Barley has been served as a food like Postum throughout history and amazingly is one of the only resources on Earth that can provide the human body with the nutrients it needs from birth through old age. Research done by Agronomists shows its use dates back as early as 8000 B.C. and has been used by the ancient Greeks, Romans, Chinese, and Egyptians. Roman gladiators consumed it as a source of energy and strength while the enslaved Egyptians consumed barley bread as their sole sustenance.
It was also used as a food staple in late 16-century Europe and was frequently mentioned in the bible as being used by the Hebrews and Egyptians.
As one of the most ancient cultivated grains in the world, originating in Ethiopia and Southeast Asia, it is thought the post-Ice Age climatic changes, plus barley’s development of a hardened rachis, which prevented early grain scattering, allowed for better grain cultivation.
As one of the first cereals cultivated in the Middle East, it was used by ancient civilizations as a food for humans and animals, as well as to make alcohol. Actually, the first known recipe for barley wine dates back to 2800 B.C.E. in Babylonia. Barley water has also been used for various medicinal purposes since ancient times.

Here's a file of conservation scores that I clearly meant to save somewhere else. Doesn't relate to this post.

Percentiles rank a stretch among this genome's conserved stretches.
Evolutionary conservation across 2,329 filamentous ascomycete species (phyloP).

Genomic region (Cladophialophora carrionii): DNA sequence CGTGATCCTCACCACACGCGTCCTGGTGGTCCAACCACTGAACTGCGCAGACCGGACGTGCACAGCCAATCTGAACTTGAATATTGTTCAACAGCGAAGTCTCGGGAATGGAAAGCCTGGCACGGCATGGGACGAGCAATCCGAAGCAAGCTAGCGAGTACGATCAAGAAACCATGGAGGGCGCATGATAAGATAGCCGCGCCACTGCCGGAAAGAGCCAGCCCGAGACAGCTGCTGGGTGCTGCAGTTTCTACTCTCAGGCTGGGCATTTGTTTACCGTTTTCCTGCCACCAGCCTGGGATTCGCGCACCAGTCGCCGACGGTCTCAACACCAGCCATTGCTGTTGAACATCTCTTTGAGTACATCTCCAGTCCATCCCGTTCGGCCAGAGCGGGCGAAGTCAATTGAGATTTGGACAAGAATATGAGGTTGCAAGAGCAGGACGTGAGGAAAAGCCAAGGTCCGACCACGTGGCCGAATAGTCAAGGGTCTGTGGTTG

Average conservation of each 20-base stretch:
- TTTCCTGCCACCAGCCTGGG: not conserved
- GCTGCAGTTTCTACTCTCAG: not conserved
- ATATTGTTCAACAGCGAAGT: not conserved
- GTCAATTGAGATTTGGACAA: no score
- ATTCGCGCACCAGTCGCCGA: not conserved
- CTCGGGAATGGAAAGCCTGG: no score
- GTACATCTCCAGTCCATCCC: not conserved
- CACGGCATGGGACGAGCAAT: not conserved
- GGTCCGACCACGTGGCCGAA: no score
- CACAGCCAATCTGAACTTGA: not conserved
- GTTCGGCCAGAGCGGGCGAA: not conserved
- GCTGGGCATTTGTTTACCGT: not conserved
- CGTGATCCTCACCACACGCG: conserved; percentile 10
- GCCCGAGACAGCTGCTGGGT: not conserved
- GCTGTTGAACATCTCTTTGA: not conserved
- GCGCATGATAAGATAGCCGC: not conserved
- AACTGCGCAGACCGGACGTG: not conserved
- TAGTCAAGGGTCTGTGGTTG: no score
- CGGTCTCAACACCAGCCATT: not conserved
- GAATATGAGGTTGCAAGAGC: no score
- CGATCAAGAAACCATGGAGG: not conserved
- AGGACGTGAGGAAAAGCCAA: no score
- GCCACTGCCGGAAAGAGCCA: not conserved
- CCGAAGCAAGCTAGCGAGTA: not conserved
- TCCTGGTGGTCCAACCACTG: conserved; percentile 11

The ancient Greeks relied on it to make bread, and athletes attributed much of their strength and physical growth to their barley-rich diets. Roman athletes also honored it for the strength it gave them. The gladiators were known as hordearii, meaning “eaters of barley”; Since the head is heavy and contain numerous seeds, it was also honored in ancient China as a symbol of male virility.
Given the relatively high cost of wheat in the Middle Ages, many Europeans at that time made bread from a combination of barley and rye. In the 1500s, the Spanish introduced it to South America. The English and Dutch settlers of the 1600s brought it to the United States.
Today, the largest commercial producers are in Canada, the United States, the Russian Federation, Germany, France, and Spain.